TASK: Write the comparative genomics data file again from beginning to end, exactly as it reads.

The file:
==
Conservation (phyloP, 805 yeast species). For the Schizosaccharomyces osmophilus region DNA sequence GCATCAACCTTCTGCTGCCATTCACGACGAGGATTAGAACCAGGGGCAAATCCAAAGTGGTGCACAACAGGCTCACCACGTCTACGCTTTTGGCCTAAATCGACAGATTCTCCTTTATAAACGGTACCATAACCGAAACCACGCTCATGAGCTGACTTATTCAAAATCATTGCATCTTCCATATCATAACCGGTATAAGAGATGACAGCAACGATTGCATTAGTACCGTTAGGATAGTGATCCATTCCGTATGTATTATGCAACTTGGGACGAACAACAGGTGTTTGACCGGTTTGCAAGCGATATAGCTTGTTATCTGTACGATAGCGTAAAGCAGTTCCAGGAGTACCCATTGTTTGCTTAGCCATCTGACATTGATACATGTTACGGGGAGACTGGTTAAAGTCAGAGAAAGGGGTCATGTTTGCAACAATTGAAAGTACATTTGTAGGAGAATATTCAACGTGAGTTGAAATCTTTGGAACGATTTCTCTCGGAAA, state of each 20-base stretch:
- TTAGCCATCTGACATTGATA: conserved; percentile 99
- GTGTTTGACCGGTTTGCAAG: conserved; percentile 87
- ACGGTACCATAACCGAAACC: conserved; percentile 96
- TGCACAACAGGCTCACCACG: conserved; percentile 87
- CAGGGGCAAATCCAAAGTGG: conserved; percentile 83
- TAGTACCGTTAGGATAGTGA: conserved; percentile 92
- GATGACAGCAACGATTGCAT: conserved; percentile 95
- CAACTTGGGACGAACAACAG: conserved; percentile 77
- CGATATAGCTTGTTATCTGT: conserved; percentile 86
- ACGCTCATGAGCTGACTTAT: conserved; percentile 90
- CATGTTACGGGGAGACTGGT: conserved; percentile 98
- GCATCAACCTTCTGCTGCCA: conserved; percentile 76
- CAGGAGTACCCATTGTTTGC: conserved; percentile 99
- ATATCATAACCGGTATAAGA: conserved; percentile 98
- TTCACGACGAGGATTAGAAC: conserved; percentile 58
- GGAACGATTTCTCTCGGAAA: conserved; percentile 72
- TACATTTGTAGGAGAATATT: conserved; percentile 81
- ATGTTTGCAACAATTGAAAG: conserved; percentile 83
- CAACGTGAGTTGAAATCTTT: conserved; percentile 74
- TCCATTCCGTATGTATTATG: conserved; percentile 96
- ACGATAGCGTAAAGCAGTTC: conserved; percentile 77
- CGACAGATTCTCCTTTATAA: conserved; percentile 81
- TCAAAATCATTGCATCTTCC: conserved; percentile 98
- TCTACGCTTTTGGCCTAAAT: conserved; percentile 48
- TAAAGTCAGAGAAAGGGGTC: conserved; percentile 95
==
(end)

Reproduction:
Conservation (phyloP, 805 yeast species). For the Schizosaccharomyces osmophilus region DNA sequence GCATCAACCTTCTGCTGCCATTCACGACGAGGATTAGAACCAGGGGCAAATCCAAAGTGGTGCACAACAGGCTCACCACGTCTACGCTTTTGGCCTAAATCGACAGATTCTCCTTTATAAACGGTACCATAACCGAAACCACGCTCATGAGCTGACTTATTCAAAATCATTGCATCTTCCATATCATAACCGGTATAAGAGATGACAGCAACGATTGCATTAGTACCGTTAGGATAGTGATCCATTCCGTATGTATTATGCAACTTGGGACGAACAACAGGTGTTTGACCGGTTTGCAAGCGATATAGCTTGTTATCTGTACGATAGCGTAAAGCAGTTCCAGGAGTACCCATTGTTTGCTTAGCCATCTGACATTGATACATGTTACGGGGAGACTGGTTAAAGTCAGAGAAAGGGGTCATGTTTGCAACAATTGAAAGTACATTTGTAGGAGAATATTCAACGTGAGTTGAAATCTTTGGAACGATTTCTCTCGGAAA, state of each 20-base stretch:
- TTAGCCATCTGACATTGATA: conserved; percentile 99
- GTGTTTGACCGGTTTGCAAG: conserved; percentile 87
- ACGGTACCATAACCGAAACC: conserved; percentile 96
- TGCACAACAGGCTCACCACG: conserved; percentile 87
- CAGGGGCAAATCCAAAGTGG: conserved; percentile 83
- TAGTACCGTTAGGATAGTGA: conserved; percentile 92
- GATGACAGCAACGATTGCAT: conserved; percentile 95
- CAACTTGGGACGAACAACAG: conserved; percentile 77
- CGATATAGCTTGTTATCTGT: conserved; percentile 86
- ACGCTCATGAGCTGACTTAT: conserved; percentile 90
- CATGTTACGGGGAGACTGGT: conserved; percentile 98
- GCATCAACCTTCTGCTGCCA: conserved; percentile 76
- CAGGAGTACCCATTGTTTGC: conserved; percentile 99
- ATATCATAACCGGTATAAGA: conserved; percentile 98
- TTCACGACGAGGATTAGAAC: conserved; percentile 58
- GGAACGATTTCTCTCGGAAA: conserved; percentile 72
- TACATTTGTAGGAGAATATT: conserved; percentile 81
- ATGTTTGCAACAATTGAAAG: conserved; percentile 83
- CAACGTGAGTTGAAATCTTT: conserved; percentile 74
- TCCATTCCGTATGTATTATG: conserved; percentile 96
- ACGATAGCGTAAAGCAGTTC: conserved; percentile 77
- CGACAGATTCTCCTTTATAA: conserved; percentile 81
- TCAAAATCATTGCATCTTCC: conserved; percentile 98
- TCTACGCTTTTGGCCTAAAT: conserved; percentile 48
- TAAAGTCAGAGAAAGGGGTC: conserved; percentile 95